Recommended Practice for handling background/asynchronous tasks with Dream

I was reading this blog post by @jsthomas and had a question regarding best practices for handling asynchronous/background worker jobs in Dream/OCaml web servers in general.

In the post, in order to send emails without blocking the web server, @jsthomas uses RabbitMQ to provide a job queue between the main web server and a background worker process that periodically pulls tasks from the queue and operates on them.

I suppose that because Lwt threads are cooperative, if you want to ensure that pending tasks on the background worker don’t ever affect the main web server, then you need to start a separate process or system-level thread. Also, reading at the page on Lwt_preemptive, I guess even if you spawn a system-level thread, any Lwt operations have to be run back on the main thread:

Note that Lwt thread-local storage (i.e., Lwt.with_value) cannot be safely used from within f. The same goes for most of the rest of Lwt. If you need to run an Lwt thread in f, use Lwt_preemptive.run_in_main.

val run_in_main : (unit -> 'a Lwt.t) -> 'a

run_in_main f can be called from a detached computation to execute f () in the main preemptive thread, i.e. the one executing Lwt_main.run. run_in_main f blocks until f () completes, then returns its result. If f () raises an exception, run_in_main f raises the same exception.

So it seems like using a message broker (and thereby also having to come up with a serialisation/deserialisation process for your jobs) is fundamentally necessary for implementing asynchronous tasks for a web server in OCaml.

Is my understanding correct? Is usage of a message broker necessary for implementing non-trivial web servers in OCaml, or are there alternatives?

Would my performance suck if I just used Lwt.async?

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There are other reasons for offloading such background tasks to a message-queue for processing by outboard processes. For instance, the message-queue software might have its own persistence/durability, so if it crashes, the tasks won’t be lost, whereas the main web-app server process probably doesn’t have that. Also, if there are a ton of background tasks, that can slow down the main web-app server; if you spool them to a queue, they can be processed by a fixed number of background processes, with known load characteristics. Those processes can be on other machines, too.

All of this is independent of OCaml and LWT: these and other considerations are the case for all OLTP application servers, going back all the way to the original TPF (“TWA airline control program” – you can read it about in Spector & Gifford’s seminal paper in CACM back in the mid '80s). And independently, these ideas were rediscovered by eBay – something-something Ratzesberger wrote a nice blog post about it … 20 years ago.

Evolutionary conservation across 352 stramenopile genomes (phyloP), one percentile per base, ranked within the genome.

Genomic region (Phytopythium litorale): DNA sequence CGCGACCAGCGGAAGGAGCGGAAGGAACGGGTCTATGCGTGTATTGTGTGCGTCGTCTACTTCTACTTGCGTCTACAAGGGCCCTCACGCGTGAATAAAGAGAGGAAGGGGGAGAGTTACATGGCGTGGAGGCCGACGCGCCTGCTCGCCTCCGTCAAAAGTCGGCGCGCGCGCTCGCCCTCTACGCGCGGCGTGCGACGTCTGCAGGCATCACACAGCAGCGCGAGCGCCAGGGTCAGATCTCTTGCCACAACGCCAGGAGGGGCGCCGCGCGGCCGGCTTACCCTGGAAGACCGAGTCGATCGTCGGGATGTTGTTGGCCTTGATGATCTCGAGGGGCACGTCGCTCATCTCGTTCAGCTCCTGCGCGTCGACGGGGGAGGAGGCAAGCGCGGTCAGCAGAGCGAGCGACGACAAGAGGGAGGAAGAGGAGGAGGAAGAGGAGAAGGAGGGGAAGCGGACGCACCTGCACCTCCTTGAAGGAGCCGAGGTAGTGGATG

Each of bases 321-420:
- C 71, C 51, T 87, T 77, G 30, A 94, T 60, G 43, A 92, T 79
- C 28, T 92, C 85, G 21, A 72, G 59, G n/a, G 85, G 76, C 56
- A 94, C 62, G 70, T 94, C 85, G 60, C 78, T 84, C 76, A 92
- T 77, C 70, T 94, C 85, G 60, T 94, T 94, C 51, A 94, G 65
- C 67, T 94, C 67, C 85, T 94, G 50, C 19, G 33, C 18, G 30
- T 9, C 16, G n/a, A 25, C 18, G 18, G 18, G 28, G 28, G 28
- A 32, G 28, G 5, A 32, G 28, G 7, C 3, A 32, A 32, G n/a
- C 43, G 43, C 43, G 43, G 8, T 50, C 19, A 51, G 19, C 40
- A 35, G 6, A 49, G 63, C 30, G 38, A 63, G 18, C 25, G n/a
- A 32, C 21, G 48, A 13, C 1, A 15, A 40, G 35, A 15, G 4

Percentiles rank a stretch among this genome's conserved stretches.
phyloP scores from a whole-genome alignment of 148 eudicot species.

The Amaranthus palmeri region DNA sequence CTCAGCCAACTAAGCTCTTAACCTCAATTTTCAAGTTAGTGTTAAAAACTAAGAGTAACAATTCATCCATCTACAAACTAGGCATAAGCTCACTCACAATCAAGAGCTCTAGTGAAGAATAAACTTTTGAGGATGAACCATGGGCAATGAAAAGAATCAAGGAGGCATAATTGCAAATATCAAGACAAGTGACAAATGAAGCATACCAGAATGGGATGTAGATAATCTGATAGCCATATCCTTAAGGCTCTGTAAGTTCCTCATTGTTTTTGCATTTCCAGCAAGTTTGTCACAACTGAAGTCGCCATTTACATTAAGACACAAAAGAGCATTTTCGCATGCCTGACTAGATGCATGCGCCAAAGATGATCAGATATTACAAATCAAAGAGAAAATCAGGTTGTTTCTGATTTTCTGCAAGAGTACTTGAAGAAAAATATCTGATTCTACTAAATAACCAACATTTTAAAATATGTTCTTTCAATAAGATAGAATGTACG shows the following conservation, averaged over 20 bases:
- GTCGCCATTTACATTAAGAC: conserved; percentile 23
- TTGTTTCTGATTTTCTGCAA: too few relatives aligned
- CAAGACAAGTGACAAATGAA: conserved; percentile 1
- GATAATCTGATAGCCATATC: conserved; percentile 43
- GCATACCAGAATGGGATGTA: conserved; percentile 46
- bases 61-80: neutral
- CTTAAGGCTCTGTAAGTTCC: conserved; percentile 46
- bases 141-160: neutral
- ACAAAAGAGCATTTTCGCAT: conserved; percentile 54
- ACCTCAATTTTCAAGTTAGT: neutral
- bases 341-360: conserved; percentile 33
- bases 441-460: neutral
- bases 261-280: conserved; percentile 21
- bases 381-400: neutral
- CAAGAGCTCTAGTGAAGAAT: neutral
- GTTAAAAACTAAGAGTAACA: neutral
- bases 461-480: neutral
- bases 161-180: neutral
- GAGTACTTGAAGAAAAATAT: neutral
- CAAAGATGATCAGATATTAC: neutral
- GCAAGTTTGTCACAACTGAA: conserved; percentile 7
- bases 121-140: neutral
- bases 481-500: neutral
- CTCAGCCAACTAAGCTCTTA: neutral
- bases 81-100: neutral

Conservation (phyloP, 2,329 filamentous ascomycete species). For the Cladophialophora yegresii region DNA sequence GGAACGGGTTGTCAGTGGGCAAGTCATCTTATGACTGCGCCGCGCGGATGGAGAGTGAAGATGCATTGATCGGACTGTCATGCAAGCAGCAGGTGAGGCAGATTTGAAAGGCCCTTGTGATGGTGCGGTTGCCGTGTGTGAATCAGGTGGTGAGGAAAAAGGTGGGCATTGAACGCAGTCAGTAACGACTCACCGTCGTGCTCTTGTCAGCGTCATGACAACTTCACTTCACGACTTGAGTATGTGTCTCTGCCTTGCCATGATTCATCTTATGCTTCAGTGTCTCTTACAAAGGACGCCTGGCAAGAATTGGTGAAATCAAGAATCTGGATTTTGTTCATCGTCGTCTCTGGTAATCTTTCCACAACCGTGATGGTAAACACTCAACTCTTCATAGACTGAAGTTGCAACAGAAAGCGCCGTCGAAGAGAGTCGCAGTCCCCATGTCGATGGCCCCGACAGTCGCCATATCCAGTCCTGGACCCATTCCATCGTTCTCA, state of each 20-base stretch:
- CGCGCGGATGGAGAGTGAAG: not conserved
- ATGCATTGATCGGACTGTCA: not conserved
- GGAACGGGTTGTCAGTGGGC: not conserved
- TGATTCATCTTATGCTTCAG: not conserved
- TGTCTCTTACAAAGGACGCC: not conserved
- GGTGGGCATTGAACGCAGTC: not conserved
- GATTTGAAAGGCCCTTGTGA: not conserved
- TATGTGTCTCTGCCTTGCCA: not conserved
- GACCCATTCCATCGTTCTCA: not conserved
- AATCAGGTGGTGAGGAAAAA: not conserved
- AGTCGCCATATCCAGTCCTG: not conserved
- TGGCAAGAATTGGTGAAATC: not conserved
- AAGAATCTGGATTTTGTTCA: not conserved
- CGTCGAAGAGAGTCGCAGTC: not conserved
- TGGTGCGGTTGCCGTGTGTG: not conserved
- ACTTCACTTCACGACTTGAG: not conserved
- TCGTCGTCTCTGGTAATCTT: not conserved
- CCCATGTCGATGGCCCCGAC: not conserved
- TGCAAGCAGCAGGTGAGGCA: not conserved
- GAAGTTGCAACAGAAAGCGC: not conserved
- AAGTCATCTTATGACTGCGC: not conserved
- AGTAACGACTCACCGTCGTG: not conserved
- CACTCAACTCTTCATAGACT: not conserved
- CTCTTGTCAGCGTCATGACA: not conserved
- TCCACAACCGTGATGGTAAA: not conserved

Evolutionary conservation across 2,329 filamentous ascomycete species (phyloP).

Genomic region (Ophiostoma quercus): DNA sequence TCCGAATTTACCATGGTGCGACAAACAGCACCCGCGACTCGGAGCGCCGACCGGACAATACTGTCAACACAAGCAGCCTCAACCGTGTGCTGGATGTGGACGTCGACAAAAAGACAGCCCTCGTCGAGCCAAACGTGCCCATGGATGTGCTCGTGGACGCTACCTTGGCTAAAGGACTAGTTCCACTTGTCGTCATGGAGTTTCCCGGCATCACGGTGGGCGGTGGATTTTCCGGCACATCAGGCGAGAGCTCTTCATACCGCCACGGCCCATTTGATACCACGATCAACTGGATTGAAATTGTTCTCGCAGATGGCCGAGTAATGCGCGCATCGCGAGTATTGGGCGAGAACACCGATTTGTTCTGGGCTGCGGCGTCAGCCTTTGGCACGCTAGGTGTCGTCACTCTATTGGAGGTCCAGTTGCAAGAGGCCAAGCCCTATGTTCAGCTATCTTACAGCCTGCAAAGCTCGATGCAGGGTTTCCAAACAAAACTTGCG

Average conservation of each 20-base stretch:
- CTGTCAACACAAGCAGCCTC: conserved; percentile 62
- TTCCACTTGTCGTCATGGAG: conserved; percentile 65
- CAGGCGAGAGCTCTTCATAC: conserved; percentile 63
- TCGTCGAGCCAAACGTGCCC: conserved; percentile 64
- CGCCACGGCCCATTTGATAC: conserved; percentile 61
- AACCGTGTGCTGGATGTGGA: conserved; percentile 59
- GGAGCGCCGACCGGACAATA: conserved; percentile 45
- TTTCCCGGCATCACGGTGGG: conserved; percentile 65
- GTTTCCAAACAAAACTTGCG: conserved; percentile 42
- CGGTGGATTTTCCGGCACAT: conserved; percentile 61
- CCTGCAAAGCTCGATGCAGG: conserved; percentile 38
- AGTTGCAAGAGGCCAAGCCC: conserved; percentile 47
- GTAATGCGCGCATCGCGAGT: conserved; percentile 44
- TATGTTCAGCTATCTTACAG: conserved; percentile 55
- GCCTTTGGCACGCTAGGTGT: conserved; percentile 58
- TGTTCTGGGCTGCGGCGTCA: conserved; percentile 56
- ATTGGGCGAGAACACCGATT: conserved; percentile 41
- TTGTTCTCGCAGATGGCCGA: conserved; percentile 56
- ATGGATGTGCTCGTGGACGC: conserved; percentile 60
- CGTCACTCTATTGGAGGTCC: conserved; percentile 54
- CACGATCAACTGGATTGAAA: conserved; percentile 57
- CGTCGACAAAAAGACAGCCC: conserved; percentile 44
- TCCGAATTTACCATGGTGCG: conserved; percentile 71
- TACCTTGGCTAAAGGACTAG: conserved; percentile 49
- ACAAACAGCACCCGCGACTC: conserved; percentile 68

Hope this helps. Please rest assured, it has nothing to do with OCaml and LWT.

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I was thinking of this recently. Planning to just spin off a recursive Lwt promise that sleeps for some time, does its job, and repeats. If I understand correctly Lwt.async should work fine for this. EDIT: but when talking about performance it’s best to measure real-world performance and optimize if actually necessary.

Right, I was aware of the persistence/durability argument, but at the moment, I’m just playing around with some experiments, so I’m not too concerned about the robustness of the server, I just wanted to make sure I wasn’t completely shooting myself in the foot (…I suppose partially doing so would be fine :slight_smile: ).

Yup, that was the direction I seemed to have converged upon as well.

I guess I’ll wrap it up in a Worker interface where I can send jobs to it (queue_job: task -> unit), and internally use a task Lwt_mvar.t as the queue of tasks (using Lwt.async (fun () -> Lwt_mvar.put queue task) to enqueue tasks, and a recursive worker that is started on initialisation to take from the queue and work on the task).

Then, if I run into a case where I need persistence/durability, I can modify the internals of the worker module to use a message queue instead transparently.

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In this scenario I usually create a pipe (Lwt Pipe or Async_kernel.Pipe) then I “spawn” a recursive promise via Lwt.async (or Deferred.don't_wait_for) passing to the new thread the reading end of the pipe.

The newly spawned promise is as simple as an infinite loop which try to read the pipe, waiting for messages written by the “parent” promise: no “sleep” is needed.

In both Lwt Pipe and Async Pipe you can read in a blocking way or read “with timeout” in case you want your thread perform some other actions at least every n seconds.

This “architecture” is I way to reproduce the super classical Unix scenario: open a (Unix) pipe, fork and pass the two ends of the pipe to the parent and child. See Classical inter-process communication: pipes.

My eternal gratitude to Xavier Leroy and Didier Rémy for that book.

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